Lawyers at Canada's justice department were fooled into providing confidential information by responding to phishing emails far more than average Internet users, according to security test results released Monday. According to Canadian government figures, 156 million phishing emails are sent worldwide on a daily basis. No government information was at risk in the "controlled exercise designed to inform and educate employees on issues surrounding cyber security," department spokeswoman Carole Saindon told AFP.
Russia's media watchdog on Monday demanded US-based microblogging service Twitter block several "extremist" accounts as the Kremlin continues to tighten its control over the Internet. Agency head Alexander Zharov earlier in the day met with Twitter's public policy chief Colin Crowell a month after Moscow threatened to block the service if it did not comply with new stringent rules. Zharov gave Crowell "detailed information about 12 accounts whose content has been identified as extremist" and is now expecting Twitter to delete or block them, the agency said in a statement.
A New York court on Monday released an edited version of a secret government memo legally justifying a drone attack that killed a US citizen, radical Islamic cleric Anwar al-Awlaki, in Yemen in 2011. The federal appeals court released the document following a lawsuit from The New York Times and American Civil Liberties Union demanding to know the basis for the killing of three Americans. So-called "targeted killings" are the leading tactic in the US war on suspected terrorists in Pakistan, Somalia and Yemen, but activists say the assassination program is too secret and lacks legal limits. Awlaki's teenage son, Abdul Rahman, was killed in a separate US drone strike in Yemen in October 2011.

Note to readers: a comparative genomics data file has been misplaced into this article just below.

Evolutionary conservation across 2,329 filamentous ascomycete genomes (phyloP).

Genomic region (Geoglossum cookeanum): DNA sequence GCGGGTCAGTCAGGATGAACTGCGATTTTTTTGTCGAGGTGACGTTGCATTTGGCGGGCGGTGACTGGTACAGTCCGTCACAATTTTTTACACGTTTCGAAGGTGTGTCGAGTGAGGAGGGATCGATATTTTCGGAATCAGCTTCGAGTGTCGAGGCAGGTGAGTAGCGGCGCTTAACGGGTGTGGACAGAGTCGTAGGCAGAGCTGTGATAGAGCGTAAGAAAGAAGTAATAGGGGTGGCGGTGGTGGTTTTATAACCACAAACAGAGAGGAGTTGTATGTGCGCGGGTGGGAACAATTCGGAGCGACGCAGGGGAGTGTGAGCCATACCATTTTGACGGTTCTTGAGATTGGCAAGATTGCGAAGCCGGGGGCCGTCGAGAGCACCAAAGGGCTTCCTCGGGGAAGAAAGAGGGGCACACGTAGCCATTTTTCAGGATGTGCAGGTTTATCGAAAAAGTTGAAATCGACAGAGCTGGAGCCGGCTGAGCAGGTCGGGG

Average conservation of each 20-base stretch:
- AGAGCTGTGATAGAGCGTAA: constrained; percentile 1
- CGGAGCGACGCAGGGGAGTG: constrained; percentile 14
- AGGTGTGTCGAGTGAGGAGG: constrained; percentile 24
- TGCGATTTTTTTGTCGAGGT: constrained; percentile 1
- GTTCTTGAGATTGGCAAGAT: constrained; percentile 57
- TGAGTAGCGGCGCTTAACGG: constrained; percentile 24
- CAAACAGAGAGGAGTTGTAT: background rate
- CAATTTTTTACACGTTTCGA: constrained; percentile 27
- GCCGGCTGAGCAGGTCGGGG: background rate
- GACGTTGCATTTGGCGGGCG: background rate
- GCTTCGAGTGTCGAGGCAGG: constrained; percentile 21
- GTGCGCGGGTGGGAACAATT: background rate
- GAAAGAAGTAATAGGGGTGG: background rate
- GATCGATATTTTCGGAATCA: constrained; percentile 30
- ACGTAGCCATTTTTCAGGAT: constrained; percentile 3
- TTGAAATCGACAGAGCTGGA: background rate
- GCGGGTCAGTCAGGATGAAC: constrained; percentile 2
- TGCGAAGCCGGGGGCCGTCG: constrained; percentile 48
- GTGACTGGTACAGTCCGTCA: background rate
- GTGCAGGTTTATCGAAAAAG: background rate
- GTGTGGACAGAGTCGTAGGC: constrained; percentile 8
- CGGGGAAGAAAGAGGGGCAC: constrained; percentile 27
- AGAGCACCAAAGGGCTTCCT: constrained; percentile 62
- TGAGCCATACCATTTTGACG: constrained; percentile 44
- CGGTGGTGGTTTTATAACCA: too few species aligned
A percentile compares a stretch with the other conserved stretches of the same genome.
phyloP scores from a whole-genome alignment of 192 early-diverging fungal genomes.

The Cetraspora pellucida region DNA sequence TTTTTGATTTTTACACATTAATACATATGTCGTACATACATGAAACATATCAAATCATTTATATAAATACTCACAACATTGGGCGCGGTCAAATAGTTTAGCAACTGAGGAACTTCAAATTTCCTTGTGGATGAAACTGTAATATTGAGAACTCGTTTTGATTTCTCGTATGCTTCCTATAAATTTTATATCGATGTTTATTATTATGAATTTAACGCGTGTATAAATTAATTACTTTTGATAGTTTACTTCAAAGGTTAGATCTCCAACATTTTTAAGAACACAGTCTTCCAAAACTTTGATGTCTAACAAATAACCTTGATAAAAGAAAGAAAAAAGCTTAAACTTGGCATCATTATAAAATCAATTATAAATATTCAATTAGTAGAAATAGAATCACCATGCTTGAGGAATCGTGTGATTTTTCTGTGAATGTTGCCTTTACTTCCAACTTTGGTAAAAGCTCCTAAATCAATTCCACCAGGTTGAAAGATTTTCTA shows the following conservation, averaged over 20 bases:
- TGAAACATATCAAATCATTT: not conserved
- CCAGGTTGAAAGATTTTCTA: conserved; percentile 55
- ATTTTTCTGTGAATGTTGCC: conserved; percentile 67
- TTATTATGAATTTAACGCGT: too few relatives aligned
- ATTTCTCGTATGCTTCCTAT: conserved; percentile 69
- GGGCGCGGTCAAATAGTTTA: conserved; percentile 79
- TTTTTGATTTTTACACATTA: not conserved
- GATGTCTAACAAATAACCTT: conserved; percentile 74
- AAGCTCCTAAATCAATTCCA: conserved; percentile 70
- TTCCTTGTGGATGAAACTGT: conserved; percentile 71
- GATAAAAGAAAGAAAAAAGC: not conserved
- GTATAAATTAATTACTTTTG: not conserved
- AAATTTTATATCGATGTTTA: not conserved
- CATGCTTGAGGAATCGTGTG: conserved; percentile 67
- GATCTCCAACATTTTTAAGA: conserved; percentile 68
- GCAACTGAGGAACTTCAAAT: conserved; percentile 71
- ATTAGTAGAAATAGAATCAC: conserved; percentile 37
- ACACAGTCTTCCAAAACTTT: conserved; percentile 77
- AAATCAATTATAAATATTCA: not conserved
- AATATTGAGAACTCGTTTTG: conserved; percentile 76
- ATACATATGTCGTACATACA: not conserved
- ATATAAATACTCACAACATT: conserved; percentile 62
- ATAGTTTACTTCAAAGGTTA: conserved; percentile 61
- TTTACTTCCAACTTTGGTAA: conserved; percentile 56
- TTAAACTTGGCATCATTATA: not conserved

By Patricia Zengerle WASHINGTON (Reuters) - Democratic U.S. lawmakers announced legislation on Monday that would provide lawyers for thousands of undocumented minors streaming across the border into the United States, saying forcing children to face deportation proceedings alone goes against fundamental American values. "It is a fantasy to believe that they have a fair shot in immigration proceedings without counsel," New York U.S. Representative Hakeem Jeffries told a news conference. Jeffries and the other House of Representatives Democrats introducing the bill said as many as 40 to 50 percent of the undocumented children would have legitimate claims to remain in the United States under current law, citing studies by the United Nations and other agencies. They also said their bill could save some $2 billion a year because timely immigration proceedings would eliminate the need to house thousands of children for months at a time.